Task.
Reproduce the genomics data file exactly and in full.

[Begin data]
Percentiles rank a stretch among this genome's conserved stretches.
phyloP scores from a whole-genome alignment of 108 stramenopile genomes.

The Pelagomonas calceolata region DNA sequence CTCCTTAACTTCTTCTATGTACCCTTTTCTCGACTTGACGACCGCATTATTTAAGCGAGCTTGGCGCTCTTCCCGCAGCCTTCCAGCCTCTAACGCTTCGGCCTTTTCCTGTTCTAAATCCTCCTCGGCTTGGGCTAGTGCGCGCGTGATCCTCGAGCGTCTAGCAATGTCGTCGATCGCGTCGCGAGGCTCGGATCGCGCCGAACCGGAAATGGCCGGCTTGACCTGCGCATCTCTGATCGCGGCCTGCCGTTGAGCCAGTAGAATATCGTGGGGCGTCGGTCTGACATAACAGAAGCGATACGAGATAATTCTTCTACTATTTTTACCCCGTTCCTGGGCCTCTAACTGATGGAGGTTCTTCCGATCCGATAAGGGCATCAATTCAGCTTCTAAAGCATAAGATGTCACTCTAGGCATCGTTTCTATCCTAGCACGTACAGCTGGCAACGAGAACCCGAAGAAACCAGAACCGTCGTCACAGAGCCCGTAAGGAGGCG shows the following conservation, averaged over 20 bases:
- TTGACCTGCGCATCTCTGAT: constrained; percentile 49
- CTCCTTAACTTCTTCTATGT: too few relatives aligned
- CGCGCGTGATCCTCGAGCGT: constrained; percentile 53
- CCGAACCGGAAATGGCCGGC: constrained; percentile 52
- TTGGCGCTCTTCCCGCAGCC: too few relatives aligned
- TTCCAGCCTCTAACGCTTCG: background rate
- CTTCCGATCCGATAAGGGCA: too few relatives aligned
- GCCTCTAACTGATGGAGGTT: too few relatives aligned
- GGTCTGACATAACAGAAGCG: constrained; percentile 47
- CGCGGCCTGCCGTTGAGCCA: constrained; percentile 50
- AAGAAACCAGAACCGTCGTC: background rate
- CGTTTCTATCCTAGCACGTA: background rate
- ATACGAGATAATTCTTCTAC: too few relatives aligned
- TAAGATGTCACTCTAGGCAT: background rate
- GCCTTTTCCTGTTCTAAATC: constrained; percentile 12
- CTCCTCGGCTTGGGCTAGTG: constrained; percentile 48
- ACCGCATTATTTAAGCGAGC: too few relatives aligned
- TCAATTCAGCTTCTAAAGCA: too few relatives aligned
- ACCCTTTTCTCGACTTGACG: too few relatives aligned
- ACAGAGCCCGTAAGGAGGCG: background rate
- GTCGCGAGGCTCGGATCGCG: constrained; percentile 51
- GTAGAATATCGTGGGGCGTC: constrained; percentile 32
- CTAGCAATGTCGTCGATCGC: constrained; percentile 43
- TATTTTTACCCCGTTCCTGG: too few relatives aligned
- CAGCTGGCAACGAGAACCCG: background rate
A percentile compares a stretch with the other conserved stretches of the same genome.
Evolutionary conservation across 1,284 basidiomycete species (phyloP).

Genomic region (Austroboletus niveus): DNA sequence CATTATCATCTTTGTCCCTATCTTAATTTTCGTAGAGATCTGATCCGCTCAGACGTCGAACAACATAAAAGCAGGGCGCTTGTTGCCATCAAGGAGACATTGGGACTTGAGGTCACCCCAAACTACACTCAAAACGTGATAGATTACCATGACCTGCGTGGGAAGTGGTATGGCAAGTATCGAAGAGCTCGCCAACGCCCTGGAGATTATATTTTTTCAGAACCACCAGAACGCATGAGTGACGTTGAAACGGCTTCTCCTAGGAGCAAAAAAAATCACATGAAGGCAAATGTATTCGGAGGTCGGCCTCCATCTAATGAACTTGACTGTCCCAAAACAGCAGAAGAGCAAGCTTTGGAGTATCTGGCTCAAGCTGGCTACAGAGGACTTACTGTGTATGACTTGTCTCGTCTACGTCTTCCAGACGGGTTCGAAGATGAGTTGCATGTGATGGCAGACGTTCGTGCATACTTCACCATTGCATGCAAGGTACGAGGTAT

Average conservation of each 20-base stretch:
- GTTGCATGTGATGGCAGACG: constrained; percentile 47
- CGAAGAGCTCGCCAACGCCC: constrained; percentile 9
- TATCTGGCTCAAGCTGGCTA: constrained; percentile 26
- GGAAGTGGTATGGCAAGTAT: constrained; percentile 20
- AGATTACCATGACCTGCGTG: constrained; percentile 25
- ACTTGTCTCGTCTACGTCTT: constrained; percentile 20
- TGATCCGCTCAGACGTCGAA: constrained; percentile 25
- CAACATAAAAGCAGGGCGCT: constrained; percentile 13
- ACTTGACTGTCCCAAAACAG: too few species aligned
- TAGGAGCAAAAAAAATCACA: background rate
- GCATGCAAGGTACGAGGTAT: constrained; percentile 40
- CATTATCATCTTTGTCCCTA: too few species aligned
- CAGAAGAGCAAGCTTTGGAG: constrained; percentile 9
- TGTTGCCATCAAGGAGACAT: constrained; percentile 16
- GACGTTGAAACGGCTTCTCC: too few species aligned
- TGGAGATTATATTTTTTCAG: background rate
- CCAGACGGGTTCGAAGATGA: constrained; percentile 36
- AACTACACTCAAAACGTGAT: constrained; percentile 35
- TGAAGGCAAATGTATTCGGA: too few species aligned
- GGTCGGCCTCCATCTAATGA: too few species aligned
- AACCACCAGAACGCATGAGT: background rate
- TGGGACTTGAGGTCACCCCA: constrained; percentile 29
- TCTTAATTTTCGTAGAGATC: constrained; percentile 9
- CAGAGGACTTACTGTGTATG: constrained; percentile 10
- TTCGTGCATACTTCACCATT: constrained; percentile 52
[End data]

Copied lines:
Percentiles rank a stretch among this genome's conserved stretches.
phyloP scores from a whole-genome alignment of 108 stramenopile genomes.

The Pelagomonas calceolata region DNA sequence CTCCTTAACTTCTTCTATGTACCCTTTTCTCGACTTGACGACCGCATTATTTAAGCGAGCTTGGCGCTCTTCCCGCAGCCTTCCAGCCTCTAACGCTTCGGCCTTTTCCTGTTCTAAATCCTCCTCGGCTTGGGCTAGTGCGCGCGTGATCCTCGAGCGTCTAGCAATGTCGTCGATCGCGTCGCGAGGCTCGGATCGCGCCGAACCGGAAATGGCCGGCTTGACCTGCGCATCTCTGATCGCGGCCTGCCGTTGAGCCAGTAGAATATCGTGGGGCGTCGGTCTGACATAACAGAAGCGATACGAGATAATTCTTCTACTATTTTTACCCCGTTCCTGGGCCTCTAACTGATGGAGGTTCTTCCGATCCGATAAGGGCATCAATTCAGCTTCTAAAGCATAAGATGTCACTCTAGGCATCGTTTCTATCCTAGCACGTACAGCTGGCAACGAGAACCCGAAGAAACCAGAACCGTCGTCACAGAGCCCGTAAGGAGGCG shows the following conservation, averaged over 20 bases:
- TTGACCTGCGCATCTCTGAT: constrained; percentile 49
- CTCCTTAACTTCTTCTATGT: too few relatives aligned
- CGCGCGTGATCCTCGAGCGT: constrained; percentile 53
- CCGAACCGGAAATGGCCGGC: constrained; percentile 52
- TTGGCGCTCTTCCCGCAGCC: too few relatives aligned
- TTCCAGCCTCTAACGCTTCG: background rate
- CTTCCGATCCGATAAGGGCA: too few relatives aligned
- GCCTCTAACTGATGGAGGTT: too few relatives aligned
- GGTCTGACATAACAGAAGCG: constrained; percentile 47
- CGCGGCCTGCCGTTGAGCCA: constrained; percentile 50
- AAGAAACCAGAACCGTCGTC: background rate
- CGTTTCTATCCTAGCACGTA: background rate
- ATACGAGATAATTCTTCTAC: too few relatives aligned
- TAAGATGTCACTCTAGGCAT: background rate
- GCCTTTTCCTGTTCTAAATC: constrained; percentile 12
- CTCCTCGGCTTGGGCTAGTG: constrained; percentile 48
- ACCGCATTATTTAAGCGAGC: too few relatives aligned
- TCAATTCAGCTTCTAAAGCA: too few relatives aligned
- ACCCTTTTCTCGACTTGACG: too few relatives aligned
- ACAGAGCCCGTAAGGAGGCG: background rate
- GTCGCGAGGCTCGGATCGCG: constrained; percentile 51
- GTAGAATATCGTGGGGCGTC: constrained; percentile 32
- CTAGCAATGTCGTCGATCGC: constrained; percentile 43
- TATTTTTACCCCGTTCCTGG: too few relatives aligned
- CAGCTGGCAACGAGAACCCG: background rate
A percentile compares a stretch with the other conserved stretches of the same genome.
Evolutionary conservation across 1,284 basidiomycete species (phyloP).

Genomic region (Austroboletus niveus): DNA sequence CATTATCATCTTTGTCCCTATCTTAATTTTCGTAGAGATCTGATCCGCTCAGACGTCGAACAACATAAAAGCAGGGCGCTTGTTGCCATCAAGGAGACATTGGGACTTGAGGTCACCCCAAACTACACTCAAAACGTGATAGATTACCATGACCTGCGTGGGAAGTGGTATGGCAAGTATCGAAGAGCTCGCCAACGCCCTGGAGATTATATTTTTTCAGAACCACCAGAACGCATGAGTGACGTTGAAACGGCTTCTCCTAGGAGCAAAAAAAATCACATGAAGGCAAATGTATTCGGAGGTCGGCCTCCATCTAATGAACTTGACTGTCCCAAAACAGCAGAAGAGCAAGCTTTGGAGTATCTGGCTCAAGCTGGCTACAGAGGACTTACTGTGTATGACTTGTCTCGTCTACGTCTTCCAGACGGGTTCGAAGATGAGTTGCATGTGATGGCAGACGTTCGTGCATACTTCACCATTGCATGCAAGGTACGAGGTAT

Average conservation of each 20-base stretch:
- GTTGCATGTGATGGCAGACG: constrained; percentile 47
- CGAAGAGCTCGCCAACGCCC: constrained; percentile 9
- TATCTGGCTCAAGCTGGCTA: constrained; percentile 26
- GGAAGTGGTATGGCAAGTAT: constrained; percentile 20
- AGATTACCATGACCTGCGTG: constrained; percentile 25
- ACTTGTCTCGTCTACGTCTT: constrained; percentile 20
- TGATCCGCTCAGACGTCGAA: constrained; percentile 25
- CAACATAAAAGCAGGGCGCT: constrained; percentile 13
- ACTTGACTGTCCCAAAACAG: too few species aligned
- TAGGAGCAAAAAAAATCACA: background rate
- GCATGCAAGGTACGAGGTAT: constrained; percentile 40
- CATTATCATCTTTGTCCCTA: too few species aligned
- CAGAAGAGCAAGCTTTGGAG: constrained; percentile 9
- TGTTGCCATCAAGGAGACAT: constrained; percentile 16
- GACGTTGAAACGGCTTCTCC: too few species aligned
- TGGAGATTATATTTTTTCAG: background rate
- CCAGACGGGTTCGAAGATGA: constrained; percentile 36
- AACTACACTCAAAACGTGAT: constrained; percentile 35
- TGAAGGCAAATGTATTCGGA: too few species aligned
- GGTCGGCCTCCATCTAATGA: too few species aligned
- AACCACCAGAACGCATGAGT: background rate
- TGGGACTTGAGGTCACCCCA: constrained; percentile 29
- TCTTAATTTTCGTAGAGATC: constrained; percentile 9
- CAGAGGACTTACTGTGTATG: constrained; percentile 10
- TTCGTGCATACTTCACCATT: constrained; percentile 52